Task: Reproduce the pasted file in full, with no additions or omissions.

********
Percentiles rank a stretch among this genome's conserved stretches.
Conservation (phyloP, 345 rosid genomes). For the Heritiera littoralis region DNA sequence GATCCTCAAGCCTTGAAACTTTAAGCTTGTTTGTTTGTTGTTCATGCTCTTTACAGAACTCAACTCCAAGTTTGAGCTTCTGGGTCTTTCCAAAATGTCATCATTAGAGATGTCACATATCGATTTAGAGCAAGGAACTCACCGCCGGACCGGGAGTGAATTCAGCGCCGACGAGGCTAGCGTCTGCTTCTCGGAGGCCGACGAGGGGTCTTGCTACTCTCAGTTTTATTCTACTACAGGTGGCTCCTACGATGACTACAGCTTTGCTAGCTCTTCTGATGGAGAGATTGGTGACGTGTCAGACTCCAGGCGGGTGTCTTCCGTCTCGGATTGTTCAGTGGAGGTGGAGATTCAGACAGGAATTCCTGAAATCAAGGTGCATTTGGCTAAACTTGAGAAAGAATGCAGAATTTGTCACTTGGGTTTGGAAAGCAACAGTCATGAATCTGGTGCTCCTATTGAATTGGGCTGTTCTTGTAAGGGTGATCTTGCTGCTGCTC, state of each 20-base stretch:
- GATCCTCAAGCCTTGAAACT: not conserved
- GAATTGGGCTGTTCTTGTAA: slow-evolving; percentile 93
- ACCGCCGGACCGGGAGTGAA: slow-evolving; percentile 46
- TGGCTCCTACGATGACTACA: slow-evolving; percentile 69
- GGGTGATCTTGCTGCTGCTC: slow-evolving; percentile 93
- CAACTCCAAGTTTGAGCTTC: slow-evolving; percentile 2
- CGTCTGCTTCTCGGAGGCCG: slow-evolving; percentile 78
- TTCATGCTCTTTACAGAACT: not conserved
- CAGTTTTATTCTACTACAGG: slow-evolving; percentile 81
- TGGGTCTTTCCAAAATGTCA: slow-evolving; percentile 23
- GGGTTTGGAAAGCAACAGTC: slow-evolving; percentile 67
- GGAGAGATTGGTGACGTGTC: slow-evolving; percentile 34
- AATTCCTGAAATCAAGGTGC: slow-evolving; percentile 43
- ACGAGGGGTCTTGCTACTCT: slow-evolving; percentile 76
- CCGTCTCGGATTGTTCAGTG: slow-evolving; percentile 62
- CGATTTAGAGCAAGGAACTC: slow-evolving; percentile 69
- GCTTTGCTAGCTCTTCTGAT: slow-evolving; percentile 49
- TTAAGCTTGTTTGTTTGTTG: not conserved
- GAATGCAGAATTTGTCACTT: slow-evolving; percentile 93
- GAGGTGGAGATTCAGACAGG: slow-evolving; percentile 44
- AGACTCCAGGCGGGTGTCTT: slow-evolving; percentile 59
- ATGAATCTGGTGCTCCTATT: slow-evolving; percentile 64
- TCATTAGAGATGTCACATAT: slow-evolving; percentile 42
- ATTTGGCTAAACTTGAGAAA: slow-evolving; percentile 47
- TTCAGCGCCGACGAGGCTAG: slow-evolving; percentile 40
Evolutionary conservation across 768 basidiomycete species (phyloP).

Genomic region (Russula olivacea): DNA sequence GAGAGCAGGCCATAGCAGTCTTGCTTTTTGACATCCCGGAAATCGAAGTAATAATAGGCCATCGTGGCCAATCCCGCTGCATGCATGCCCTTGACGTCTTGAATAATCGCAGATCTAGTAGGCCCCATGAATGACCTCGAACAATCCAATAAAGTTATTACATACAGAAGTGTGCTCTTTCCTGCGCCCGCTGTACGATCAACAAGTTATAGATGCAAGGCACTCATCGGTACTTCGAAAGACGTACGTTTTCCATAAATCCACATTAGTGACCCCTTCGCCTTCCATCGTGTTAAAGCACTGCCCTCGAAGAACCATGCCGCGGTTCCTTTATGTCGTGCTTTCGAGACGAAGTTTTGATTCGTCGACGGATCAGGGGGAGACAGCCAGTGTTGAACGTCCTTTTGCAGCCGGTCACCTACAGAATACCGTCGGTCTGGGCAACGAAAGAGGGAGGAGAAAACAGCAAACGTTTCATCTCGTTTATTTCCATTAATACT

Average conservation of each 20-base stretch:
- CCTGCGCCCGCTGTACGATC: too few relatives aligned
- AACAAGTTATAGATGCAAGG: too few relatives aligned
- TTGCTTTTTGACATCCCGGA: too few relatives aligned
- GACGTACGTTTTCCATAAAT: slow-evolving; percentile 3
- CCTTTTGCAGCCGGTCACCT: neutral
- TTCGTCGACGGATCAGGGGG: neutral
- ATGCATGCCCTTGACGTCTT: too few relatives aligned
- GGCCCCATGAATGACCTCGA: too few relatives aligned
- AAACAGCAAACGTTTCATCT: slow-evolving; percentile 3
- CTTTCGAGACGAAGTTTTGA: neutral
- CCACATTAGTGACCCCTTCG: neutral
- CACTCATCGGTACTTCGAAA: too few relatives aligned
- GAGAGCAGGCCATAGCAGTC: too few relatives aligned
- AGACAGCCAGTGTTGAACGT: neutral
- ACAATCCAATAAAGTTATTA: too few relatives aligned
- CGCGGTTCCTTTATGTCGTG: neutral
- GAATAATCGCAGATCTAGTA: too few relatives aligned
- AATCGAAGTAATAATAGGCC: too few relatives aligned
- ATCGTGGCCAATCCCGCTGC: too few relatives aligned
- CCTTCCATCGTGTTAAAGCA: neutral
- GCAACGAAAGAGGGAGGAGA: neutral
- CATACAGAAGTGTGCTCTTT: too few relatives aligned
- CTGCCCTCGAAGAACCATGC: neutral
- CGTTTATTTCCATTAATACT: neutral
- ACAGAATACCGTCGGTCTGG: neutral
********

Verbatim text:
Percentiles rank a stretch among this genome's conserved stretches.
Conservation (phyloP, 345 rosid genomes). For the Heritiera littoralis region DNA sequence GATCCTCAAGCCTTGAAACTTTAAGCTTGTTTGTTTGTTGTTCATGCTCTTTACAGAACTCAACTCCAAGTTTGAGCTTCTGGGTCTTTCCAAAATGTCATCATTAGAGATGTCACATATCGATTTAGAGCAAGGAACTCACCGCCGGACCGGGAGTGAATTCAGCGCCGACGAGGCTAGCGTCTGCTTCTCGGAGGCCGACGAGGGGTCTTGCTACTCTCAGTTTTATTCTACTACAGGTGGCTCCTACGATGACTACAGCTTTGCTAGCTCTTCTGATGGAGAGATTGGTGACGTGTCAGACTCCAGGCGGGTGTCTTCCGTCTCGGATTGTTCAGTGGAGGTGGAGATTCAGACAGGAATTCCTGAAATCAAGGTGCATTTGGCTAAACTTGAGAAAGAATGCAGAATTTGTCACTTGGGTTTGGAAAGCAACAGTCATGAATCTGGTGCTCCTATTGAATTGGGCTGTTCTTGTAAGGGTGATCTTGCTGCTGCTC, state of each 20-base stretch:
- GATCCTCAAGCCTTGAAACT: not conserved
- GAATTGGGCTGTTCTTGTAA: slow-evolving; percentile 93
- ACCGCCGGACCGGGAGTGAA: slow-evolving; percentile 46
- TGGCTCCTACGATGACTACA: slow-evolving; percentile 69
- GGGTGATCTTGCTGCTGCTC: slow-evolving; percentile 93
- CAACTCCAAGTTTGAGCTTC: slow-evolving; percentile 2
- CGTCTGCTTCTCGGAGGCCG: slow-evolving; percentile 78
- TTCATGCTCTTTACAGAACT: not conserved
- CAGTTTTATTCTACTACAGG: slow-evolving; percentile 81
- TGGGTCTTTCCAAAATGTCA: slow-evolving; percentile 23
- GGGTTTGGAAAGCAACAGTC: slow-evolving; percentile 67
- GGAGAGATTGGTGACGTGTC: slow-evolving; percentile 34
- AATTCCTGAAATCAAGGTGC: slow-evolving; percentile 43
- ACGAGGGGTCTTGCTACTCT: slow-evolving; percentile 76
- CCGTCTCGGATTGTTCAGTG: slow-evolving; percentile 62
- CGATTTAGAGCAAGGAACTC: slow-evolving; percentile 69
- GCTTTGCTAGCTCTTCTGAT: slow-evolving; percentile 49
- TTAAGCTTGTTTGTTTGTTG: not conserved
- GAATGCAGAATTTGTCACTT: slow-evolving; percentile 93
- GAGGTGGAGATTCAGACAGG: slow-evolving; percentile 44
- AGACTCCAGGCGGGTGTCTT: slow-evolving; percentile 59
- ATGAATCTGGTGCTCCTATT: slow-evolving; percentile 64
- TCATTAGAGATGTCACATAT: slow-evolving; percentile 42
- ATTTGGCTAAACTTGAGAAA: slow-evolving; percentile 47
- TTCAGCGCCGACGAGGCTAG: slow-evolving; percentile 40
Evolutionary conservation across 768 basidiomycete species (phyloP).

Genomic region (Russula olivacea): DNA sequence GAGAGCAGGCCATAGCAGTCTTGCTTTTTGACATCCCGGAAATCGAAGTAATAATAGGCCATCGTGGCCAATCCCGCTGCATGCATGCCCTTGACGTCTTGAATAATCGCAGATCTAGTAGGCCCCATGAATGACCTCGAACAATCCAATAAAGTTATTACATACAGAAGTGTGCTCTTTCCTGCGCCCGCTGTACGATCAACAAGTTATAGATGCAAGGCACTCATCGGTACTTCGAAAGACGTACGTTTTCCATAAATCCACATTAGTGACCCCTTCGCCTTCCATCGTGTTAAAGCACTGCCCTCGAAGAACCATGCCGCGGTTCCTTTATGTCGTGCTTTCGAGACGAAGTTTTGATTCGTCGACGGATCAGGGGGAGACAGCCAGTGTTGAACGTCCTTTTGCAGCCGGTCACCTACAGAATACCGTCGGTCTGGGCAACGAAAGAGGGAGGAGAAAACAGCAAACGTTTCATCTCGTTTATTTCCATTAATACT

Average conservation of each 20-base stretch:
- CCTGCGCCCGCTGTACGATC: too few relatives aligned
- AACAAGTTATAGATGCAAGG: too few relatives aligned
- TTGCTTTTTGACATCCCGGA: too few relatives aligned
- GACGTACGTTTTCCATAAAT: slow-evolving; percentile 3
- CCTTTTGCAGCCGGTCACCT: neutral
- TTCGTCGACGGATCAGGGGG: neutral
- ATGCATGCCCTTGACGTCTT: too few relatives aligned
- GGCCCCATGAATGACCTCGA: too few relatives aligned
- AAACAGCAAACGTTTCATCT: slow-evolving; percentile 3
- CTTTCGAGACGAAGTTTTGA: neutral
- CCACATTAGTGACCCCTTCG: neutral
- CACTCATCGGTACTTCGAAA: too few relatives aligned
- GAGAGCAGGCCATAGCAGTC: too few relatives aligned
- AGACAGCCAGTGTTGAACGT: neutral
- ACAATCCAATAAAGTTATTA: too few relatives aligned
- CGCGGTTCCTTTATGTCGTG: neutral
- GAATAATCGCAGATCTAGTA: too few relatives aligned
- AATCGAAGTAATAATAGGCC: too few relatives aligned
- ATCGTGGCCAATCCCGCTGC: too few relatives aligned
- CCTTCCATCGTGTTAAAGCA: neutral
- GCAACGAAAGAGGGAGGAGA: neutral
- CATACAGAAGTGTGCTCTTT: too few relatives aligned
- CTGCCCTCGAAGAACCATGC: neutral
- CGTTTATTTCCATTAATACT: neutral
- ACAGAATACCGTCGGTCTGG: neutral